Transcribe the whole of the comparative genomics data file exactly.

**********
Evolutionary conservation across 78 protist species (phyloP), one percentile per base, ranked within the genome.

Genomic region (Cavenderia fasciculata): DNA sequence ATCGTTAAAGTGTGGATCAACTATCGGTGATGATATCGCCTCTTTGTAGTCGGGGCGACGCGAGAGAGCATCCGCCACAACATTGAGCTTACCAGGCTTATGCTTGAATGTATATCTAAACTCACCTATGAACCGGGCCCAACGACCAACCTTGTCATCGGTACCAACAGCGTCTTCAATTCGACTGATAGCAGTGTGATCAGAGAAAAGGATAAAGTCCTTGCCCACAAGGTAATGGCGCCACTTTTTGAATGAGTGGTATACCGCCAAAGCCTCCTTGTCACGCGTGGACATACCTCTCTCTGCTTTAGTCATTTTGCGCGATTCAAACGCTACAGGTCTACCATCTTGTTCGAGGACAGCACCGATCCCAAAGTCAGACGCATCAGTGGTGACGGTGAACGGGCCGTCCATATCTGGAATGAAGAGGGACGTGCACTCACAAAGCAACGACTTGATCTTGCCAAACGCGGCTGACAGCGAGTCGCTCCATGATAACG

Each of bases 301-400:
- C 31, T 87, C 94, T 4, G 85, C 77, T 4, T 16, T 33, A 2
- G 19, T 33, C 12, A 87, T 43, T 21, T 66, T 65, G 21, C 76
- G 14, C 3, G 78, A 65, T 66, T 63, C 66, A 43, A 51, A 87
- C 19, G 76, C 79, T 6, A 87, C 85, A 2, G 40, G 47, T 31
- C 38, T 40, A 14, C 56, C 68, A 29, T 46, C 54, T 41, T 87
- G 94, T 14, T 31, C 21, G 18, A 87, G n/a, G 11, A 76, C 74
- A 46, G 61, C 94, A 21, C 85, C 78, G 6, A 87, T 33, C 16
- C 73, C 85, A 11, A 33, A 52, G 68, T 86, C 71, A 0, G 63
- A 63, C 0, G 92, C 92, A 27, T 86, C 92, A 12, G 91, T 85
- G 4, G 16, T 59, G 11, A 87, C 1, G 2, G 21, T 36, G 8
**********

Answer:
Evolutionary conservation across 78 protist species (phyloP), one percentile per base, ranked within the genome.

Genomic region (Cavenderia fasciculata): DNA sequence ATCGTTAAAGTGTGGATCAACTATCGGTGATGATATCGCCTCTTTGTAGTCGGGGCGACGCGAGAGAGCATCCGCCACAACATTGAGCTTACCAGGCTTATGCTTGAATGTATATCTAAACTCACCTATGAACCGGGCCCAACGACCAACCTTGTCATCGGTACCAACAGCGTCTTCAATTCGACTGATAGCAGTGTGATCAGAGAAAAGGATAAAGTCCTTGCCCACAAGGTAATGGCGCCACTTTTTGAATGAGTGGTATACCGCCAAAGCCTCCTTGTCACGCGTGGACATACCTCTCTCTGCTTTAGTCATTTTGCGCGATTCAAACGCTACAGGTCTACCATCTTGTTCGAGGACAGCACCGATCCCAAAGTCAGACGCATCAGTGGTGACGGTGAACGGGCCGTCCATATCTGGAATGAAGAGGGACGTGCACTCACAAAGCAACGACTTGATCTTGCCAAACGCGGCTGACAGCGAGTCGCTCCATGATAACG

Each of bases 301-400:
- C 31, T 87, C 94, T 4, G 85, C 77, T 4, T 16, T 33, A 2
- G 19, T 33, C 12, A 87, T 43, T 21, T 66, T 65, G 21, C 76
- G 14, C 3, G 78, A 65, T 66, T 63, C 66, A 43, A 51, A 87
- C 19, G 76, C 79, T 6, A 87, C 85, A 2, G 40, G 47, T 31
- C 38, T 40, A 14, C 56, C 68, A 29, T 46, C 54, T 41, T 87
- G 94, T 14, T 31, C 21, G 18, A 87, G n/a, G 11, A 76, C 74
- A 46, G 61, C 94, A 21, C 85, C 78, G 6, A 87, T 33, C 16
- C 73, C 85, A 11, A 33, A 52, G 68, T 86, C 71, A 0, G 63
- A 63, C 0, G 92, C 92, A 27, T 86, C 92, A 12, G 91, T 85
- G 4, G 16, T 59, G 11, A 87, C 1, G 2, G 21, T 36, G 8